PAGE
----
Steam has permitted users to analyze their purchased games and construct them into categories fixed by the user and add to the favorite lists for fast access since November 2013. Many players can add various non-Steam games into their libraries, permitting the game to be easily used by the Steam client and offering support that is possible for Steam Overlay aspects. The Steam interface permits for user-defined shortcuts to be included.
A Steam points storefront and system were added in 2020 June, which mirrored the same temporary points systems that had been applied in prior sales over the storefront. On Steam, users can earn points from purchases or by getting community recognition for useful discussion comments or reviews. These points don't expire because they had within the prior sales, and could be redeemed in an isolated storefront for many cosmetics that are used to the chat interface and profile of the user.
Valve offers developers the ability for creating storefront pages for many games to help produce interest in their game ahead of publication. Also, it is essential for fixing a release date that implements into the "build review" of Valve, a free service implemented by Valve to ensure the game could be installed and executed, and other inspects to ensure the launch of the game is trouble-free otherwise.
Valve provides Steamworks an API (application programming interface) that offers development and releasing tools for taking advantage of the features of the Steam client, free of charge to software developers and games. Steamworks offers player authentication and networking tools for both peer-to-peer multiplayer and server games, matchmaking services, support Steam community groups and friends, Steam achievements and statistics, Steam Cloud support, and integrated voice communications, permitting games to develop with the Steam client.
It is an account-based hosting service of Steam for video game user-made content. Relying on the title, gameplay modifications, art assets, new levels, and other content might be released to or installed through the Steam workshop from an online account-based and automated process. Originally, the workshop was used for new item distribution for Team Fortress 2. Then, it was recreated for extending support for a game in 2012 including changes for The Elder Scrolls V: Skyrim.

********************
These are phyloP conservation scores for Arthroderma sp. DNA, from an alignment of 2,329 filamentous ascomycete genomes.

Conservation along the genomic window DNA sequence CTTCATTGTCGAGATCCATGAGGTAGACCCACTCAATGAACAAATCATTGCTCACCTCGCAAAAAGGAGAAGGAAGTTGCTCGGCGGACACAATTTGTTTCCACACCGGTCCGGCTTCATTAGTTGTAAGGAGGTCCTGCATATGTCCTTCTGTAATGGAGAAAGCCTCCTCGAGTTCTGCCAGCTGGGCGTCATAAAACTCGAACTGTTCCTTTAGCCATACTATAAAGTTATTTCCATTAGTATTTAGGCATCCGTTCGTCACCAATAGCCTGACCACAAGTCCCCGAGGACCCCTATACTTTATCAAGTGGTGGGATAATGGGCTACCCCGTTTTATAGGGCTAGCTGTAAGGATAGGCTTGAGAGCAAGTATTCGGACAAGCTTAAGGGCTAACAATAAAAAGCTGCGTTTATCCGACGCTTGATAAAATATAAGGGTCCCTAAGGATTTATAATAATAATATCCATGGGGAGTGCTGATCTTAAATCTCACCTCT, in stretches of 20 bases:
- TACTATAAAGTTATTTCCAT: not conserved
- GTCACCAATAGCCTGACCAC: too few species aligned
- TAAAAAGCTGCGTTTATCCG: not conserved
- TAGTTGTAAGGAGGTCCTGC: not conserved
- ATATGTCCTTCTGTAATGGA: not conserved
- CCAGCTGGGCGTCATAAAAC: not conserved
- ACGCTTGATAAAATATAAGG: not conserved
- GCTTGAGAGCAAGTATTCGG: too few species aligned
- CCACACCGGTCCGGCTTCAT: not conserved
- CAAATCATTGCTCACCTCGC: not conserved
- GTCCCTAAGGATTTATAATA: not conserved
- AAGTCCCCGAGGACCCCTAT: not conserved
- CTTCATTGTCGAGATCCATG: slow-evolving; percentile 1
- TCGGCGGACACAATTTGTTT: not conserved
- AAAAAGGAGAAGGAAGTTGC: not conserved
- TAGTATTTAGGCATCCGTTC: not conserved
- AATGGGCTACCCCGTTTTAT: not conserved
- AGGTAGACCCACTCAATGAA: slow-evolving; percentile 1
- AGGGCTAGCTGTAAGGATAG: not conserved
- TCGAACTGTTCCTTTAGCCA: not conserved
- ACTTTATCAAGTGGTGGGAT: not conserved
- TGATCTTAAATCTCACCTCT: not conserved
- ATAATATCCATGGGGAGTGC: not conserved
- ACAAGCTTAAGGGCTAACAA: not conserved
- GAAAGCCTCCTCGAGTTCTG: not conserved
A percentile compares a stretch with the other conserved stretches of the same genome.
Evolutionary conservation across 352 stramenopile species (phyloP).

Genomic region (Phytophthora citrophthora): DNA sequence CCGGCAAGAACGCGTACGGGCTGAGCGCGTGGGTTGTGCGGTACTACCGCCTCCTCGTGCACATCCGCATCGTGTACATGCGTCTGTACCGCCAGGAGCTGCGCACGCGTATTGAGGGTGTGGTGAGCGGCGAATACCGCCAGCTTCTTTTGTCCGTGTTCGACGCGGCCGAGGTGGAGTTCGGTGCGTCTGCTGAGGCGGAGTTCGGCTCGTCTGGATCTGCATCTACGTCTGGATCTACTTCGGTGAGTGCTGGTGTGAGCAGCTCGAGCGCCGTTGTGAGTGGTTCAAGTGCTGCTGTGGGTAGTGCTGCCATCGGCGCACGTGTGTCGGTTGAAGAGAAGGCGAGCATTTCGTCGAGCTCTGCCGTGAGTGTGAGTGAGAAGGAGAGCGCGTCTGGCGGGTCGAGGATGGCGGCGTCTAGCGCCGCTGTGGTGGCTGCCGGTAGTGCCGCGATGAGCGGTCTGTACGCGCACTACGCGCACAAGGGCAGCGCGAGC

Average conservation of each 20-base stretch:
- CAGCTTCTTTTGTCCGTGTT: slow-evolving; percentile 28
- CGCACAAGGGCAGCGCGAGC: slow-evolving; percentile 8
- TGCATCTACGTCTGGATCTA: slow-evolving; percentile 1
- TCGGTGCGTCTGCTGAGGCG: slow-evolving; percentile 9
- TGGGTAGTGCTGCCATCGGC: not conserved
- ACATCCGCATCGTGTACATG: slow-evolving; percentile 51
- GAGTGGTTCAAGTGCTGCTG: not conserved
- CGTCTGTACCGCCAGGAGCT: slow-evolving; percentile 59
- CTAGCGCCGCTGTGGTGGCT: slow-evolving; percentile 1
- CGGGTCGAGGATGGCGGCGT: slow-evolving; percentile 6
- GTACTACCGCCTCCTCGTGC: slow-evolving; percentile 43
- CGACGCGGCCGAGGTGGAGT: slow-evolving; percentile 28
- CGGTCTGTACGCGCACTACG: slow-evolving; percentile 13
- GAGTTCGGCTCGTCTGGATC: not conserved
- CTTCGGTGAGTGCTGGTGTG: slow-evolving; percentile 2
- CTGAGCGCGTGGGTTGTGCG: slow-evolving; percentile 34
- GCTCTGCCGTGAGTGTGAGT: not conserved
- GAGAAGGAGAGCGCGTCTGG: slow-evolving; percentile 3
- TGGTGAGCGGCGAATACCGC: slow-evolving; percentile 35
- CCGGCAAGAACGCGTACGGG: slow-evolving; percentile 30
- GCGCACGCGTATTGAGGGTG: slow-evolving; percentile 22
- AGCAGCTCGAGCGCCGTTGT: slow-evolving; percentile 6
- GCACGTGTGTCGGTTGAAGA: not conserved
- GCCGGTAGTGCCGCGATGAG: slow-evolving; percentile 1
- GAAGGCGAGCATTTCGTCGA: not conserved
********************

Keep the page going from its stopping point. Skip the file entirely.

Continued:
Valve themselves had offered a few user-developed Workshop content as a paid-for aspect in Valve-developed games by January 2015, including Dota 2 and Team Fortress 2 with 57 million+ dollars being paid to content makers with the help of the workshop.
Steam for school
It was a function-limited release of the Steam client that was present free for use in many schools. It was a part of the initiative of Valve for supporting gamification of learning. It was published alongside free Portal 2 versions and a standalone program known as "Puzzle Maker" that permitted students and teachers for creating and manipulating levels. It provided extra authentication security that permitted teachers to distribute and share content by a Steam Workshop-type interface.
It is a virtual reality software and hardware platform integrated by Valve along with a focus on permitting "room-scale" experiences with the help of the base stations for positional tracking, as opposed to those needing the player to stay inside a singular location. In 2014, SteamVR was first defined for the Oculus Rift headset and later extended to support many virtual reality headsets like Valve Index and HTC Vive. Though published for support on Linux, macOS, and Windows. In May 2020, Valve dropped the support of macOS for SteamVR.
In 2003, Steam exclusively published for Microsoft Windows but has since been shifted to other platforms. Recent client versions of Steam apply the Chromium Embedded Framework.
Valve releases a client for a Microsoft Windows version, i.e., Mac OS X on 8 March 2010. The disclosure was preceded by a modification in the beta client of Steam for supporting the cross-platform web browser, i.e., WebKit rendering engine rather than the Internet Explorer Trident engine.